A type of capacitor in which one plate is coated through electrolysis with an oxide to serve as the dielectric, while the other plate is replaced by an electrolyte. Electrolytic capacitors can achieve very high capacitance with very small sizes, but only act as capacitors as long as the current flows in one direction.
[ih-lek-truh-lahyt] /ɪˈlɛk trəˌlaɪt/ noun 1. Physical Chemistry. 2. Physiology. any of certain inorganic compounds, mainly sodium, potassium, magnesium, calcium, chloride, and bicarbonate, that dissociate in biological fluids into ions capable of conducting electrical currents and constituting a major force in controlling fluid balance within the body. /ɪˈlɛktrəʊˌlaɪt/ noun 1. a solution or molten substance that […]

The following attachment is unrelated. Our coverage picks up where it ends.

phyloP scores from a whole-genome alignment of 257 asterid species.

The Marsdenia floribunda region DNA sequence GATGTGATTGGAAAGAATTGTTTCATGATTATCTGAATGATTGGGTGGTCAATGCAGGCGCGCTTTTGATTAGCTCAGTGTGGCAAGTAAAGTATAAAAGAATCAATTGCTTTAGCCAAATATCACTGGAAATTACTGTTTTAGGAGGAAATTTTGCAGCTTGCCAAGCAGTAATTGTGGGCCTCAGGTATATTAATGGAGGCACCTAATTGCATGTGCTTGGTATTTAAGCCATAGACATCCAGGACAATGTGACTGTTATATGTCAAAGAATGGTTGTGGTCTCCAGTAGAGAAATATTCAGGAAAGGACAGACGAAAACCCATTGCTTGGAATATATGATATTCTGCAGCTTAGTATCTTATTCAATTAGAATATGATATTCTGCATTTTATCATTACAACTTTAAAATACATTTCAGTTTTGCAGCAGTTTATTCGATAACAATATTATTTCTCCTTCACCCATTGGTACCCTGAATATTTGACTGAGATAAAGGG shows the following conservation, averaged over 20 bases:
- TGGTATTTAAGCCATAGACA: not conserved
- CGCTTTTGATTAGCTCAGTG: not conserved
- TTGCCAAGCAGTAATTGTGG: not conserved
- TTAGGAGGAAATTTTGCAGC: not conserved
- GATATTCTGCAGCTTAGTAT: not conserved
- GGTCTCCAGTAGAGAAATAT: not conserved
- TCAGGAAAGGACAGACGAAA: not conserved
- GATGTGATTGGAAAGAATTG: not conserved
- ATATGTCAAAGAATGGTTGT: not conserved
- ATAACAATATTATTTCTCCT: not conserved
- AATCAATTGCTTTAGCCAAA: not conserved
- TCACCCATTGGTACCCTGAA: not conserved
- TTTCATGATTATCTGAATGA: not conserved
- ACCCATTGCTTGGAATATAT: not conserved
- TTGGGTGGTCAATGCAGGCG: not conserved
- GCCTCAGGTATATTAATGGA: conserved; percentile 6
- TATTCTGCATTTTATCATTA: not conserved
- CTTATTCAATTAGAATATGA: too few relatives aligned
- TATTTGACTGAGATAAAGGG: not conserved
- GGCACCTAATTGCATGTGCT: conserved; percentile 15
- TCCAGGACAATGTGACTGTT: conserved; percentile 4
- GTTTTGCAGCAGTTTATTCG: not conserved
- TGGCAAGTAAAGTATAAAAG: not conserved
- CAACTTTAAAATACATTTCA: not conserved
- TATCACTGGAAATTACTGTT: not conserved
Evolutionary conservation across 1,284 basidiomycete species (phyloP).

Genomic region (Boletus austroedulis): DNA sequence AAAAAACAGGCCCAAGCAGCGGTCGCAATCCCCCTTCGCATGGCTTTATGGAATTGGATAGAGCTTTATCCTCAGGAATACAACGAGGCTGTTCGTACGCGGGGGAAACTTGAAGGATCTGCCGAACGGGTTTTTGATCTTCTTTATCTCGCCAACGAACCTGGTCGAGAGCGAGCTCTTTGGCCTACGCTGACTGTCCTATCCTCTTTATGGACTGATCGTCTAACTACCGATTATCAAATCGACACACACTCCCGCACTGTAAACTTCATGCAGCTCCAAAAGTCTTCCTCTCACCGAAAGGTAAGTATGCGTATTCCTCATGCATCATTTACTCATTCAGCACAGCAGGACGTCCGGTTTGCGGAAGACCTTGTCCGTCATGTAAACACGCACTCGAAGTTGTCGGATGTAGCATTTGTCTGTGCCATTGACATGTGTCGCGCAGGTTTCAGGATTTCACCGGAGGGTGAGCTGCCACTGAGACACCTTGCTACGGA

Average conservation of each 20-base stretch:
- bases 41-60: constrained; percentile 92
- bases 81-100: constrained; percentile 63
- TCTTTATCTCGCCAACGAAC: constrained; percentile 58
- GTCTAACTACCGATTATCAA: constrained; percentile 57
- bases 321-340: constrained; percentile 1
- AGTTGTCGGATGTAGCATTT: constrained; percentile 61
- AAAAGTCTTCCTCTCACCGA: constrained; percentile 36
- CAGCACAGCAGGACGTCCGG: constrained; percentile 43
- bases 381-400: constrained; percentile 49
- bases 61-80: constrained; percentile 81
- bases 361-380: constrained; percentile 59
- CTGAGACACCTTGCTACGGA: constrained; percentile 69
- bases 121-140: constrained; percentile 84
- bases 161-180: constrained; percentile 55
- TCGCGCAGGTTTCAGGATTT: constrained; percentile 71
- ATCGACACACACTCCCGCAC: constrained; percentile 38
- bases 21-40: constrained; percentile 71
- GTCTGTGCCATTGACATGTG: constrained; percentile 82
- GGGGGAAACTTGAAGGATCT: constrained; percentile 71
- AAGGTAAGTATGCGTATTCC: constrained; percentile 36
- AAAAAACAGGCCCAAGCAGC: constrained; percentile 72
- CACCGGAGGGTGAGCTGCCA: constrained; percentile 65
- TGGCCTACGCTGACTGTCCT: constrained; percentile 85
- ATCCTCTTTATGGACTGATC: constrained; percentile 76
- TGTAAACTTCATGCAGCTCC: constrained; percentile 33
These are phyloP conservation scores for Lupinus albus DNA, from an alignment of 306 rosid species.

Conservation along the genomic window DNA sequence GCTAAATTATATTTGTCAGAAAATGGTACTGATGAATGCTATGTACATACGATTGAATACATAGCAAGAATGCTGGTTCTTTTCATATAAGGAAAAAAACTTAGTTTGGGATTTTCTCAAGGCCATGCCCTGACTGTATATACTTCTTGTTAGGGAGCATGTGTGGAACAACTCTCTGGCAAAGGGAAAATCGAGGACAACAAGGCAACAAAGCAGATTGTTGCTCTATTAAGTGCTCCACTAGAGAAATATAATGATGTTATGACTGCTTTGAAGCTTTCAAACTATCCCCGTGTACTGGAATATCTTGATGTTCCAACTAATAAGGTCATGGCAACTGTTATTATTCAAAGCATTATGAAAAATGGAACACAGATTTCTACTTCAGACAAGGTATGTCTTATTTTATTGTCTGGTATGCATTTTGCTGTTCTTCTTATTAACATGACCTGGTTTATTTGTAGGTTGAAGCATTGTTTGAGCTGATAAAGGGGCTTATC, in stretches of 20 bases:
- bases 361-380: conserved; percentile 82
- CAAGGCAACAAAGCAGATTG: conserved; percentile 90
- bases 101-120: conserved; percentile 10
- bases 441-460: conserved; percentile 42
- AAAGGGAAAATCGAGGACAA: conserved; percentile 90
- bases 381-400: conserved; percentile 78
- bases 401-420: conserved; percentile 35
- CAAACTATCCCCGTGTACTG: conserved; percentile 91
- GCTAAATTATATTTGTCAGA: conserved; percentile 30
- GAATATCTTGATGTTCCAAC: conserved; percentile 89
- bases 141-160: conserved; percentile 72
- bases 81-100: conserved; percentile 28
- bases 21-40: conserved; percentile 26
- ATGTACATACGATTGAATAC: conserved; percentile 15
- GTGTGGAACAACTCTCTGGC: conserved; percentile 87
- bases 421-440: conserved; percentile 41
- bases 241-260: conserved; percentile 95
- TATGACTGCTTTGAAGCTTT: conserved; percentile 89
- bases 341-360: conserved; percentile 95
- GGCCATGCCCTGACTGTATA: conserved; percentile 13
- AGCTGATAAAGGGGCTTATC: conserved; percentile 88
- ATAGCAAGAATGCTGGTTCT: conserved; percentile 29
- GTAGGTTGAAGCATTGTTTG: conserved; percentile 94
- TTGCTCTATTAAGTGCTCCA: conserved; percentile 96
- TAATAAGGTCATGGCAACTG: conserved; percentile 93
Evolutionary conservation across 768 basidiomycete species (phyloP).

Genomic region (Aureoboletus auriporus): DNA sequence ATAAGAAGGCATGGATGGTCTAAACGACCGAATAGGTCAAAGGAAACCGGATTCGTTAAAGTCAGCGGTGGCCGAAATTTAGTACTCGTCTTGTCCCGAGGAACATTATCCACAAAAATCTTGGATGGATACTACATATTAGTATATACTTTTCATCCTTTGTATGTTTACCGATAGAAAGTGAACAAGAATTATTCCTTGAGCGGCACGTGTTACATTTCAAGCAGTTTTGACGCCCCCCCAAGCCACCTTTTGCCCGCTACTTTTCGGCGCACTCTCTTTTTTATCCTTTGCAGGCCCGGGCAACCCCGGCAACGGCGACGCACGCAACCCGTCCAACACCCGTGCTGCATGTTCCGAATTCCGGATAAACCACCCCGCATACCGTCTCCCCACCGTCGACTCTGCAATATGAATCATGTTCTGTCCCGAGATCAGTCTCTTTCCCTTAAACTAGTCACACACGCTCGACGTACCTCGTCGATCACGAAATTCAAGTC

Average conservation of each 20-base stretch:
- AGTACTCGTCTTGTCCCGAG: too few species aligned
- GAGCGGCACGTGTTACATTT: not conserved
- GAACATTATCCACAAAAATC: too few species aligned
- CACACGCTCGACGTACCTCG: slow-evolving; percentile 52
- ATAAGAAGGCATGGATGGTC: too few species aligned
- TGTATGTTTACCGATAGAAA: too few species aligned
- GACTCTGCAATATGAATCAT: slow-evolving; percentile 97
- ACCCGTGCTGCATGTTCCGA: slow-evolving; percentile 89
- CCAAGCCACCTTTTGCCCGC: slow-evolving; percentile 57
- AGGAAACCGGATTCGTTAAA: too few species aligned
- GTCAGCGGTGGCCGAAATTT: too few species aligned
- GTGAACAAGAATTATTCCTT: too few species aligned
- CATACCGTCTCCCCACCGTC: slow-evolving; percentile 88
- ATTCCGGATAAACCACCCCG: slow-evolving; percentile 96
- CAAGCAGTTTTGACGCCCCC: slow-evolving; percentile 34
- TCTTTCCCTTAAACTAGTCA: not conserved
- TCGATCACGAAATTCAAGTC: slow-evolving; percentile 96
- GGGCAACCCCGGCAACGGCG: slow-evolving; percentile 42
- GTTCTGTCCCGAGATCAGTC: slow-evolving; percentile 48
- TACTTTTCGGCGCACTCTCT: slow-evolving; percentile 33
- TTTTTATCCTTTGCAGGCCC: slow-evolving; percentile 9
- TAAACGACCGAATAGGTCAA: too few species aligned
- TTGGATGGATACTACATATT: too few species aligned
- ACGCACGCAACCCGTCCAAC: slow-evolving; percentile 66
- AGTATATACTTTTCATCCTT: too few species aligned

noun, Physical Chemistry. 1. the separation of the molecule of an electrolyte into its constituent atoms.
- Electrolytic gas
noun 1. a mixture of two parts of hydrogen and one part of oxygen by volume, formed by the electrolysis of water
noun, Electricity. 1. a current interrupter consisting of a cell with two electrodes that is immersed in an electrolyte such that the passage of current through the cell causes bubbles to form in the electrolyte, the bubbles breaking the circuit.